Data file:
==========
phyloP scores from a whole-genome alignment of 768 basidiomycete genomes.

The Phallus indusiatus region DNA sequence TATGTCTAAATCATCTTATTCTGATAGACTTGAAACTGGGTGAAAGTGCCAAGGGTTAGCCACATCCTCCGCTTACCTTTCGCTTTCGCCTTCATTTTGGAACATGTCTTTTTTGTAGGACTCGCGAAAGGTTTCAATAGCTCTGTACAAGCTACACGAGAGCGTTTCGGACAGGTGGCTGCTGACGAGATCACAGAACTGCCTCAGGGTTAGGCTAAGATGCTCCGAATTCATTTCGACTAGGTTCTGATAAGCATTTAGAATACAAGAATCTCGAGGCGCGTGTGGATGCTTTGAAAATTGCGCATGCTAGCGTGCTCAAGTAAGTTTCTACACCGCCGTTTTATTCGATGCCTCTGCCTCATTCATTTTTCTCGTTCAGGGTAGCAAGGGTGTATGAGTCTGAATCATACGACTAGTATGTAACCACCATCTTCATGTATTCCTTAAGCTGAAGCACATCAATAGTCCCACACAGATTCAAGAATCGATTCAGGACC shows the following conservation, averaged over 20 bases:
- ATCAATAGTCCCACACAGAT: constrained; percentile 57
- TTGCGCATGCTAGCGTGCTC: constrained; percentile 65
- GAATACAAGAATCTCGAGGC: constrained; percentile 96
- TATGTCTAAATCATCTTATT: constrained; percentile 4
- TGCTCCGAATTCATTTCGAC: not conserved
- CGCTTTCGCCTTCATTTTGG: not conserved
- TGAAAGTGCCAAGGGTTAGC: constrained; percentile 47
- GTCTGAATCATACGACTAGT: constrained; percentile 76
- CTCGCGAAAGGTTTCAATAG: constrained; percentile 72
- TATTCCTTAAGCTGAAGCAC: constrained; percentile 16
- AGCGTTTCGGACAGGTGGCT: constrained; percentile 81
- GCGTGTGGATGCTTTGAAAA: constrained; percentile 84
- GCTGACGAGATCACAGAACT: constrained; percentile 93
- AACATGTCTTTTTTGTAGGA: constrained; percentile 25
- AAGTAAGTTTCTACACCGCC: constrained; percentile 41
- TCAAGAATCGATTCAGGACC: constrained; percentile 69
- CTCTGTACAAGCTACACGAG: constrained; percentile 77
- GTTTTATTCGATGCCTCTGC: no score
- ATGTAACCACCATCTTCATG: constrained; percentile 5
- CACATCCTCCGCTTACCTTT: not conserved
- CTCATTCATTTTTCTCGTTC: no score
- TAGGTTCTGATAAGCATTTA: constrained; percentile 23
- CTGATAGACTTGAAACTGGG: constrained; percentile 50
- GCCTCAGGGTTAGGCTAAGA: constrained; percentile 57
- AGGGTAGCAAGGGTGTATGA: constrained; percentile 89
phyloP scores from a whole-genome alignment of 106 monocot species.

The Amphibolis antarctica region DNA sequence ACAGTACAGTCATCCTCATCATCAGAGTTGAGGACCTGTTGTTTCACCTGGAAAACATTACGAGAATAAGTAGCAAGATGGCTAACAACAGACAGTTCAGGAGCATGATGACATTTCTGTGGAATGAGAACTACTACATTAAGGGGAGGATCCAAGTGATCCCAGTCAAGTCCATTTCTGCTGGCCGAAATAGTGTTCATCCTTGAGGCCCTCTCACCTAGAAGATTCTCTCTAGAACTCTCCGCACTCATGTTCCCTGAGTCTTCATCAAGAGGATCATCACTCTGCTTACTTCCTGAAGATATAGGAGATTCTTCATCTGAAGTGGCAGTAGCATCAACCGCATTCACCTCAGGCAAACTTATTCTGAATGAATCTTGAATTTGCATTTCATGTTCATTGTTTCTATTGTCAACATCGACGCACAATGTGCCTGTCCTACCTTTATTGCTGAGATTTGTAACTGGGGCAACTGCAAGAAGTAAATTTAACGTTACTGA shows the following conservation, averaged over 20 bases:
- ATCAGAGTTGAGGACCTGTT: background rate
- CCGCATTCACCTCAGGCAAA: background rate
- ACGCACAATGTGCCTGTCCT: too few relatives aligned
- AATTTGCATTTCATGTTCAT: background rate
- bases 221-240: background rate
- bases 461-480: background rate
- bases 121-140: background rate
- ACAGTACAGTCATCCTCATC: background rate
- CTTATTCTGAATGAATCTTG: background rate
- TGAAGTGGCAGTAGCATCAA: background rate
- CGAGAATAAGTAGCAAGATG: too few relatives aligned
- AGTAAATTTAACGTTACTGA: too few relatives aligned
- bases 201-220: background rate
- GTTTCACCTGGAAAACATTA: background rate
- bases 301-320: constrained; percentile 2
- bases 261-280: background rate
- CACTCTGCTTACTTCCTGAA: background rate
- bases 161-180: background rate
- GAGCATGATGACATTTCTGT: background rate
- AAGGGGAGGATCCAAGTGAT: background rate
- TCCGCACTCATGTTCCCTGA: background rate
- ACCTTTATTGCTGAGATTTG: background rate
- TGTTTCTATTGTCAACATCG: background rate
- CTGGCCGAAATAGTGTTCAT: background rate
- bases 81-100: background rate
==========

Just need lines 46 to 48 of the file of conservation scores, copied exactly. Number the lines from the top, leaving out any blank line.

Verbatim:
- CACTCTGCTTACTTCCTGAA: background rate
- bases 161-180: background rate
- GAGCATGATGACATTTCTGT: background rate